Warning: Contains adult themes, coarse language, child abuse, same-sex relationships, graphic violence and sexual assault. Not suitable for children.
Devesi kept her hood pulled low as she walked along the dark corridor, her footsteps echoing in the dusty silence. The small ball of cloudy blue mage light hovering above her head was barely bright enough to illuminate the floor a few metres in front of her. She stopped at an old metal door that was identical to all the others she had passed. A note was pinned to the stone wall.
- Be at my office one hour after sunset. -
It was that time of the year again, when her presence went from being entirely repulsive to barely tolerated. Devesi turned her gaze away from the note and unlocked her den door. As she took off her wool lined gloves she saw that her hands were shaking and it irritated her. Fear or something worse had infected her and all because of that stupid note. It shouldn’t have arrived for another week and she needed a moment for the shock to wear off. Devesi wondered if this was a ploy to keep her off balance. The cold cynicism of the thought was refreshing and helped the fear subside.
The summons was the same as the last one from her foster aunt. It was almost time for the annual bonuses to be distributed. There would be paperwork to sign.
On her back was what appeared to be a long beetle shaped backpack, but beneath the battered leather cover was her folded windfoil. A powerful magical object she flew to do her job as a full service courier for the Archive Guild. She slid the straps off her shoulders and glanced around her tiny den that had originally been a storeroom. A few modifications and a bathroom were meant to make it liveable, but Devesi didn’t live here. To her it was the same as any other dorm room that she stayed in for work.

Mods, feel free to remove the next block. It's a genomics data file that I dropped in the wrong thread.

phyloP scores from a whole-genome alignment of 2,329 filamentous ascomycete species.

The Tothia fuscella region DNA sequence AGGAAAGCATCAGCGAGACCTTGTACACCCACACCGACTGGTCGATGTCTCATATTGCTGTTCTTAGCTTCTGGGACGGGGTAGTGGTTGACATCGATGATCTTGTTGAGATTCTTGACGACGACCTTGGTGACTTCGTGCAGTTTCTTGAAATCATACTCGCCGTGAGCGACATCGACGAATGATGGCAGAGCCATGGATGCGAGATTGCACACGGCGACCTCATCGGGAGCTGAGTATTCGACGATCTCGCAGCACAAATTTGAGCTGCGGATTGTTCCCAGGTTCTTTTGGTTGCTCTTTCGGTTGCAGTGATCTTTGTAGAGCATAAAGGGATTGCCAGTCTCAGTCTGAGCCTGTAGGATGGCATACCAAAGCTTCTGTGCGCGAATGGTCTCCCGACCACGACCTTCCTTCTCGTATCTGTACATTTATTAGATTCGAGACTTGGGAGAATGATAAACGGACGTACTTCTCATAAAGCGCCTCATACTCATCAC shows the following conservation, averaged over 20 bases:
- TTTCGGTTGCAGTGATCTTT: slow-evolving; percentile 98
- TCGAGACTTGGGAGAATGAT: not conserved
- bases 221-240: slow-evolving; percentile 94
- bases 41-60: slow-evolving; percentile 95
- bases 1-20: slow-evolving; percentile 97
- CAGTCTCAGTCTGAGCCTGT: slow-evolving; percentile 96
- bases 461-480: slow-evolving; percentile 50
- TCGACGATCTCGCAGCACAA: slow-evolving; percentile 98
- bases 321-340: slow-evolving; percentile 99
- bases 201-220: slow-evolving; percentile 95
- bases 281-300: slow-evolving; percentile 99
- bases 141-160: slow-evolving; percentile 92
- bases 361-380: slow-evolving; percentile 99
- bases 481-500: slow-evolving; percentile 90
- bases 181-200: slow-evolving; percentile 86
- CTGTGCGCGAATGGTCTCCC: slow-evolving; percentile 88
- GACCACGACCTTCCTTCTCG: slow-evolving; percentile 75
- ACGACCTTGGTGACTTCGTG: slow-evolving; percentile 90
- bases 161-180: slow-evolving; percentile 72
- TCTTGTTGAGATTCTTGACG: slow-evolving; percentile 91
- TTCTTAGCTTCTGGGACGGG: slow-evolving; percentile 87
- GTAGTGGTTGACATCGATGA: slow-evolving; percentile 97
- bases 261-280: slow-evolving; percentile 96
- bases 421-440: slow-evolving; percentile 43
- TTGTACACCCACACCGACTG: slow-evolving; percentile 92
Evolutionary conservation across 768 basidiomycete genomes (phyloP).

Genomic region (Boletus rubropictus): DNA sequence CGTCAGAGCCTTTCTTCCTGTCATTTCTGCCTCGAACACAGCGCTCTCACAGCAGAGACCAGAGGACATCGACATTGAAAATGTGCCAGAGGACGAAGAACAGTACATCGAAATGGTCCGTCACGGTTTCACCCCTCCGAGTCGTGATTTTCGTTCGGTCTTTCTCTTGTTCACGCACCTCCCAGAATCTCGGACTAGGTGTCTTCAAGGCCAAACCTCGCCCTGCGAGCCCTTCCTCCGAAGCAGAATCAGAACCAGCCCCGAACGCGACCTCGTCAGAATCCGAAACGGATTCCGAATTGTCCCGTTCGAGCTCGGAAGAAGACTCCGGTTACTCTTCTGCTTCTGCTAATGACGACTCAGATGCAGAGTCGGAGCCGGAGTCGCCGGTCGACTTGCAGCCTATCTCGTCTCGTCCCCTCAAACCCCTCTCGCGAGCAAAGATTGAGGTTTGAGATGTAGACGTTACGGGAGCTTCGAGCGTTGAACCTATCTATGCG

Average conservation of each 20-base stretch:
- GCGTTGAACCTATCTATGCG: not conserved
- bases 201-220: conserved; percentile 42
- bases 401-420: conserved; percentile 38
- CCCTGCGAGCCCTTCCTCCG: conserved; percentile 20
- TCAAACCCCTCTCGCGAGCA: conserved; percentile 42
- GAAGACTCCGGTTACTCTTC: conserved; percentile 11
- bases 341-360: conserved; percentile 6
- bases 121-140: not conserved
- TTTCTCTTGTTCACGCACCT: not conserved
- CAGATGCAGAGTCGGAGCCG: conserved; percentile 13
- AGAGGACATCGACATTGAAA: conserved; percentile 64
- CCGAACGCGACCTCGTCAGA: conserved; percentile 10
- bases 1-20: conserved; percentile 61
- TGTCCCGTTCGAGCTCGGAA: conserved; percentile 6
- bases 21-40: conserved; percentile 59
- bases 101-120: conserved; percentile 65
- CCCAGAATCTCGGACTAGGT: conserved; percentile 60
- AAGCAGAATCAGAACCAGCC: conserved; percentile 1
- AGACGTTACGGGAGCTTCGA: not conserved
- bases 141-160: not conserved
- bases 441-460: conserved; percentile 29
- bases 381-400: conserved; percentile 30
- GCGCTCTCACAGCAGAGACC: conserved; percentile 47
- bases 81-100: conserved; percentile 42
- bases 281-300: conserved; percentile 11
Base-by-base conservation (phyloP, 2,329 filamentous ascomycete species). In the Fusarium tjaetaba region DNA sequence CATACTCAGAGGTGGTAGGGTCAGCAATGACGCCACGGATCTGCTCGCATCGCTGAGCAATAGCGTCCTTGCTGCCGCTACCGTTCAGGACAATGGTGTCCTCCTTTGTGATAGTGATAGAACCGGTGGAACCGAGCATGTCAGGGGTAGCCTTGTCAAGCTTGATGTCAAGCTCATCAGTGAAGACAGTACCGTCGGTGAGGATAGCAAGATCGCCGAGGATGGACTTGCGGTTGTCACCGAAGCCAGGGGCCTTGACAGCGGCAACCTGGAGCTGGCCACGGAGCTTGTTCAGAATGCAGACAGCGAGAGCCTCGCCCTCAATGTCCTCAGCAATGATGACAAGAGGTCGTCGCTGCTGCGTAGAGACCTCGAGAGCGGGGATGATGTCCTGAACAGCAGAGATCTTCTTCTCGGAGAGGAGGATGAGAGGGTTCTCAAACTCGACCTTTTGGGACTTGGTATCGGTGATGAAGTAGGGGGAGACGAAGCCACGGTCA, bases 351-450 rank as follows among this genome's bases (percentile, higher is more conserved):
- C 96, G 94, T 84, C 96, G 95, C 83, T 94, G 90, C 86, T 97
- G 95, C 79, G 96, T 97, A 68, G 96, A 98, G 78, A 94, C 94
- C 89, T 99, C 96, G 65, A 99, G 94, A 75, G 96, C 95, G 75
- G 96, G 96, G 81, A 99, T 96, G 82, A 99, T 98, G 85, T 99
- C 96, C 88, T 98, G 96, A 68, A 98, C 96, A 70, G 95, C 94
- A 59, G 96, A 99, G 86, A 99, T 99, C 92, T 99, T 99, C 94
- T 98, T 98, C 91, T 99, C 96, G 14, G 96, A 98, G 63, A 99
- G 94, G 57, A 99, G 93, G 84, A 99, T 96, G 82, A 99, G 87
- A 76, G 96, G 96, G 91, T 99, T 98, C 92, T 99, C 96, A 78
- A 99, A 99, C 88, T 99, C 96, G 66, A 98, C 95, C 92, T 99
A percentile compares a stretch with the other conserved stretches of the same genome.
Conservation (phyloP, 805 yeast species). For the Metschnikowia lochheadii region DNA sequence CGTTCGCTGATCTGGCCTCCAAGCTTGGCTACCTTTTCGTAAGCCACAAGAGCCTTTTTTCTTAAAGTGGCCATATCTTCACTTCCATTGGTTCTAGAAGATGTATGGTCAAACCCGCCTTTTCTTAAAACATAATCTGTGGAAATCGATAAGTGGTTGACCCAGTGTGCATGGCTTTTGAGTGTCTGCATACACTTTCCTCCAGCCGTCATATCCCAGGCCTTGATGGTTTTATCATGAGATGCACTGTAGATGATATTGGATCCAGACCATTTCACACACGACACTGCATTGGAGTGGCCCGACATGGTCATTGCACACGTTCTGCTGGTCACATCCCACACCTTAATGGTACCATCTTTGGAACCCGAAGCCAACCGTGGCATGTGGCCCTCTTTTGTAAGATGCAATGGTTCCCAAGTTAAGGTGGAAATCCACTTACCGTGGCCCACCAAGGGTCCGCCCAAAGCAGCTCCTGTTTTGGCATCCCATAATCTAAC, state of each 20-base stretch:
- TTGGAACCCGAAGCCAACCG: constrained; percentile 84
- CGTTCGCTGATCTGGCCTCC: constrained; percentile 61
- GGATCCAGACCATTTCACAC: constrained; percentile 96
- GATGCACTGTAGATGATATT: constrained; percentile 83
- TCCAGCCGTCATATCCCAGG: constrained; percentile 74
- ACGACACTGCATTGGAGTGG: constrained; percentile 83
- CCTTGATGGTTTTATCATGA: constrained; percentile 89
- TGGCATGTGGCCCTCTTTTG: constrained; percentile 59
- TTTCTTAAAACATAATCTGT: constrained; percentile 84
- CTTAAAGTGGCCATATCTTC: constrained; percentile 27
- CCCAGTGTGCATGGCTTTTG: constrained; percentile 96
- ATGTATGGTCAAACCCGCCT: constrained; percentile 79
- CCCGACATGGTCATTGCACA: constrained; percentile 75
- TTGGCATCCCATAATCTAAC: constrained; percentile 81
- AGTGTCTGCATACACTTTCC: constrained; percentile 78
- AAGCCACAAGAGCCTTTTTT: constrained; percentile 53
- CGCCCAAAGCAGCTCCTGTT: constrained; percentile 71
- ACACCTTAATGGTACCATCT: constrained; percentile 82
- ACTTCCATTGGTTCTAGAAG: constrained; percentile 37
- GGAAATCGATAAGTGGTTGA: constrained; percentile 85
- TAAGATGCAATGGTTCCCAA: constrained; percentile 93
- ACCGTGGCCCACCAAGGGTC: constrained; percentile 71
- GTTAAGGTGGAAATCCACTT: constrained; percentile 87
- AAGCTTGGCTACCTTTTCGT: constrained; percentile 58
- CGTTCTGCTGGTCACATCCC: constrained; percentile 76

Her hand hovered over the light activation rune for the crystal orb in the ceiling and she paused, thinking about what she was about to do. Was she really going to continue to just buckle under for another year? She would be seventeen in less than a month. And she had been trying to convince herself that she should ask for a transfer. This was her chance to bargain for it, while Chaydo wanted something from her.
Before she could talk herself out of it, Devesi pulled the straps of her windfoil back on and checked the chronometer strapped to her left forearm. She could get to the bureau before it shut if she hurried. The note caught her eye as she locked her den door behind her and she snatched it from the wall, tearing the paper.